This study published by IFRI in partnership with Capgemini, aims to understand how “Smart City” models now go beyond technology and utility, and emerge more significantly in the geopolitical area in a changing economic and world order.
Governments, the technology industry, various other industry sectors (construction, energy, transportation etc.) along with consulting firms, NGOs and individual experts are developing smart city projects.
Whether we look at it from a sustainability perspective or a security perspective, the two key lenses of evaluating the smart city paradigm, it comes across as an effort to enhance the quality of life.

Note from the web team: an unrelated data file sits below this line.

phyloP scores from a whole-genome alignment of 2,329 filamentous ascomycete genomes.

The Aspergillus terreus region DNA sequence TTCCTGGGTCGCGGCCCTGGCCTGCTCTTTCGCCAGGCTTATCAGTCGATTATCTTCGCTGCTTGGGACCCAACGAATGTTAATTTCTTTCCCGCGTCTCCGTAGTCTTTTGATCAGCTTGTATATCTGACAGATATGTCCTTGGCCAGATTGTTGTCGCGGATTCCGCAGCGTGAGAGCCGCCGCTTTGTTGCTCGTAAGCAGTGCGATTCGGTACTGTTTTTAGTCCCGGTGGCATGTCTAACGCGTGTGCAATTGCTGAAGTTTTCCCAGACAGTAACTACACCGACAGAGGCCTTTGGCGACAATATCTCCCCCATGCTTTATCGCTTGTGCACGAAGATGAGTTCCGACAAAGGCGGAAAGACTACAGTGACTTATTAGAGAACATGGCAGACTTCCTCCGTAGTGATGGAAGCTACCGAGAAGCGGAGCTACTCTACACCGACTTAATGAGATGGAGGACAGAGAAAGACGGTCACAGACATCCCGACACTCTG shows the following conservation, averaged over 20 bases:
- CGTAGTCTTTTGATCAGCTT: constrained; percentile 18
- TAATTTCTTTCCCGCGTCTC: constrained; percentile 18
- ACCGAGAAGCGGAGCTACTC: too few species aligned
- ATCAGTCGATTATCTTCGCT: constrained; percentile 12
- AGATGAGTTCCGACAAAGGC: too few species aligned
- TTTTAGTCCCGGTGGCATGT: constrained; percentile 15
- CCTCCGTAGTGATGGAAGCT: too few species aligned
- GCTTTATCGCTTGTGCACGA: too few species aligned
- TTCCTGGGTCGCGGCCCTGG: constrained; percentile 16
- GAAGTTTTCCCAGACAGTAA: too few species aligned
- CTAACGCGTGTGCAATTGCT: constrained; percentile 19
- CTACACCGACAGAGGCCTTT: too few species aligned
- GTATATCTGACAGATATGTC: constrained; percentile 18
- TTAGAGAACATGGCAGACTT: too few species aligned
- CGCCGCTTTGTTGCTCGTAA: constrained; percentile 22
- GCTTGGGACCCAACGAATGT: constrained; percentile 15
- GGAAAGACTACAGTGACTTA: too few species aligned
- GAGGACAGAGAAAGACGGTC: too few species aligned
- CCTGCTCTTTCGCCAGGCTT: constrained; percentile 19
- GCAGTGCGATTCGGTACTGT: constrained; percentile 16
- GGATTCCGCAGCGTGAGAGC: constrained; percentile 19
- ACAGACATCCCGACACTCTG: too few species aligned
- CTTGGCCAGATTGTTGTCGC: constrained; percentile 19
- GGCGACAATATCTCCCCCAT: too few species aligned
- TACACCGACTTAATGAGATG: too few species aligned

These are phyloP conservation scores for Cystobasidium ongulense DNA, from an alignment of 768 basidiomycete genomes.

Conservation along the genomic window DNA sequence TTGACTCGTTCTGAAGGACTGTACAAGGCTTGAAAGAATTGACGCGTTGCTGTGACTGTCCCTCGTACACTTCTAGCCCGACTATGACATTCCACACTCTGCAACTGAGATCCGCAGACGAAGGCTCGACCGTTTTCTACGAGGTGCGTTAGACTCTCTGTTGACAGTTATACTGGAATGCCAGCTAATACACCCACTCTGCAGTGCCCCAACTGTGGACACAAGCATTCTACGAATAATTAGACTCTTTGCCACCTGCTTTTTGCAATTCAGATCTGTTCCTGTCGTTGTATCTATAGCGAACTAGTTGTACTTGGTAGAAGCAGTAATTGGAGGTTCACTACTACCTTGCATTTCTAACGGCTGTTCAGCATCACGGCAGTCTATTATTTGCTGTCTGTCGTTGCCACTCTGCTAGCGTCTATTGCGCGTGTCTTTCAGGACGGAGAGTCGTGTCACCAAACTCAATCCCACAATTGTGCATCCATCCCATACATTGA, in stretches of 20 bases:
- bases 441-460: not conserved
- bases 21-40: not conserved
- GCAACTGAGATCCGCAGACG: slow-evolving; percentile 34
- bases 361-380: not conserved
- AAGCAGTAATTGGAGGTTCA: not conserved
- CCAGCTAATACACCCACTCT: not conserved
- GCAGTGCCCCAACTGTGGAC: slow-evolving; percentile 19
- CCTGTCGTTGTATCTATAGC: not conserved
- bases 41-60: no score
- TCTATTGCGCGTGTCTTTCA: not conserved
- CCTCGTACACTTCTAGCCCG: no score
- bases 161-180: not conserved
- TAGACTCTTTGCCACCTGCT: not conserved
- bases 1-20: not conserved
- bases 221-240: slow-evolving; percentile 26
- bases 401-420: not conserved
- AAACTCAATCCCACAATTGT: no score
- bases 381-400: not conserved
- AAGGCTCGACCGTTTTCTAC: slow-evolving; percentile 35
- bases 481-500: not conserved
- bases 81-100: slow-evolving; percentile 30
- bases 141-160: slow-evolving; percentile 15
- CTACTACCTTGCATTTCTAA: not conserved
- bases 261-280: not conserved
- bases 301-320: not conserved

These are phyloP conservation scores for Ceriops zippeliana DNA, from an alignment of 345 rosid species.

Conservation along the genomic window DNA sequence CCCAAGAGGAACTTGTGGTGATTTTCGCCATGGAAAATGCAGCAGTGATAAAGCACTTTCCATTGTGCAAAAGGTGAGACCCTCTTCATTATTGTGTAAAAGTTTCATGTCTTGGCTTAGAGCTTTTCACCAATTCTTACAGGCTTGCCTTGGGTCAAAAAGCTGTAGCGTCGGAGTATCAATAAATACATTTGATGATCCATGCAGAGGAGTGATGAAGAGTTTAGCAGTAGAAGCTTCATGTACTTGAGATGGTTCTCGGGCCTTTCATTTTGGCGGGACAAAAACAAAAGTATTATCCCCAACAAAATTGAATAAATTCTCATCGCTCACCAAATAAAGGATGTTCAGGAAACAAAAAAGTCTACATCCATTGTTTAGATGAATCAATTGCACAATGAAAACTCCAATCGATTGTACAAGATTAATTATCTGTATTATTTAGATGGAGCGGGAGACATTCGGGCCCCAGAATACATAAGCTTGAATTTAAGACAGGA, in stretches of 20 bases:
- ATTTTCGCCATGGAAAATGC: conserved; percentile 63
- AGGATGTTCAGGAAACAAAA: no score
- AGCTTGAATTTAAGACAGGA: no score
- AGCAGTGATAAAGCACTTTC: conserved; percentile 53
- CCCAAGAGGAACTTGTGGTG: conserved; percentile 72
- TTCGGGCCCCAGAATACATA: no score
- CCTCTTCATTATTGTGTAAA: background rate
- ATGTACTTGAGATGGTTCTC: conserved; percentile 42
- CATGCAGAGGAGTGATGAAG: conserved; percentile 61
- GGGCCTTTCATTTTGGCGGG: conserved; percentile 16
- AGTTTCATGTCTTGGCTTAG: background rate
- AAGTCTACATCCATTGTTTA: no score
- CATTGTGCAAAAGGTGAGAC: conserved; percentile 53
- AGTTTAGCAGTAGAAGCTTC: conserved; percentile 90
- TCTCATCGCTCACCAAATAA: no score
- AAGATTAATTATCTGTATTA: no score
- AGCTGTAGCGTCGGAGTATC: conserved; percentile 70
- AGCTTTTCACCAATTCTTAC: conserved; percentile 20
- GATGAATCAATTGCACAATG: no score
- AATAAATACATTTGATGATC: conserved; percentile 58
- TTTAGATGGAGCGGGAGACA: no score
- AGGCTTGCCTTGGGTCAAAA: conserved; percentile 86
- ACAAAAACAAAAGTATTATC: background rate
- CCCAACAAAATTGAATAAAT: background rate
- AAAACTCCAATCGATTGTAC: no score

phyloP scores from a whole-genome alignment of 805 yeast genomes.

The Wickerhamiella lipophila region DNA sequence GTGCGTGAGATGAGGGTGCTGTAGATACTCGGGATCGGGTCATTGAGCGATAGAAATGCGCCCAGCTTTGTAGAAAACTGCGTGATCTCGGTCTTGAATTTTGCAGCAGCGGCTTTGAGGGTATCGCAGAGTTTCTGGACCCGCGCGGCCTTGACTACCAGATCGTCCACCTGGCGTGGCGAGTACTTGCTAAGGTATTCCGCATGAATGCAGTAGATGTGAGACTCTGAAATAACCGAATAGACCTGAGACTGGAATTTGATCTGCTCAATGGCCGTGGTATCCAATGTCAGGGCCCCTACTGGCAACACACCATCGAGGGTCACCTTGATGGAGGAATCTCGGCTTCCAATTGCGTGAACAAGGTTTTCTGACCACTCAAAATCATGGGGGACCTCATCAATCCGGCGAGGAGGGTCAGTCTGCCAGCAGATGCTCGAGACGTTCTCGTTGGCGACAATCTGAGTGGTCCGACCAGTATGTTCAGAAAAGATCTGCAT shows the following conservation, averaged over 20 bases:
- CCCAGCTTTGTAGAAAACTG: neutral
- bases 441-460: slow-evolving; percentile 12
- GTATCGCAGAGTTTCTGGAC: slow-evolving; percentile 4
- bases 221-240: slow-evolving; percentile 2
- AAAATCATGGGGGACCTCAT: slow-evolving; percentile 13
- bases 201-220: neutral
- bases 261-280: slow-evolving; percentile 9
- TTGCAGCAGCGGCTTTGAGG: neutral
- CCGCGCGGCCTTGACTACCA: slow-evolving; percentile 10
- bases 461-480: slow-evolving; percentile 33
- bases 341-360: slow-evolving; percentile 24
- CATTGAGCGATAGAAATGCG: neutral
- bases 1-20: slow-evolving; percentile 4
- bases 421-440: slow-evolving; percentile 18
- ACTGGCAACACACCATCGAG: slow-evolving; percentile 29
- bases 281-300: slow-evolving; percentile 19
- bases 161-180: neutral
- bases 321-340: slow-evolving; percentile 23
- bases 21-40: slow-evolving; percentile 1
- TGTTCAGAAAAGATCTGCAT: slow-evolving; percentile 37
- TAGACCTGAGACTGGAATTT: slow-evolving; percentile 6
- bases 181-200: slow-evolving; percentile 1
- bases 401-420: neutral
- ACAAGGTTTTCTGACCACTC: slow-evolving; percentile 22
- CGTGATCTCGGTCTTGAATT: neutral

On the other hand, with the continuous emergence of newer technology (e.g. 5G) the strategic nature of technology infrastructure (telecom, energy grids, data centers etc.) becomes even more relevant. It’s relevance also increases in a geo-political framework. Increasingly, we see a diverging position in nation-states in the conception and application of the Smart City model. It can easily be said that the smart city model has surpassed as the arena of technological and economic competition to occupy a larger world stage creating a new sphere of influence and is now a geo-strategic competition.
While we are familiar with the technological aspect of Smart Cities, will the increasing bi-polarization of globalization, also result in a bi-polarization of smart city architectures? And if so, what will be its impact on the technology industry?
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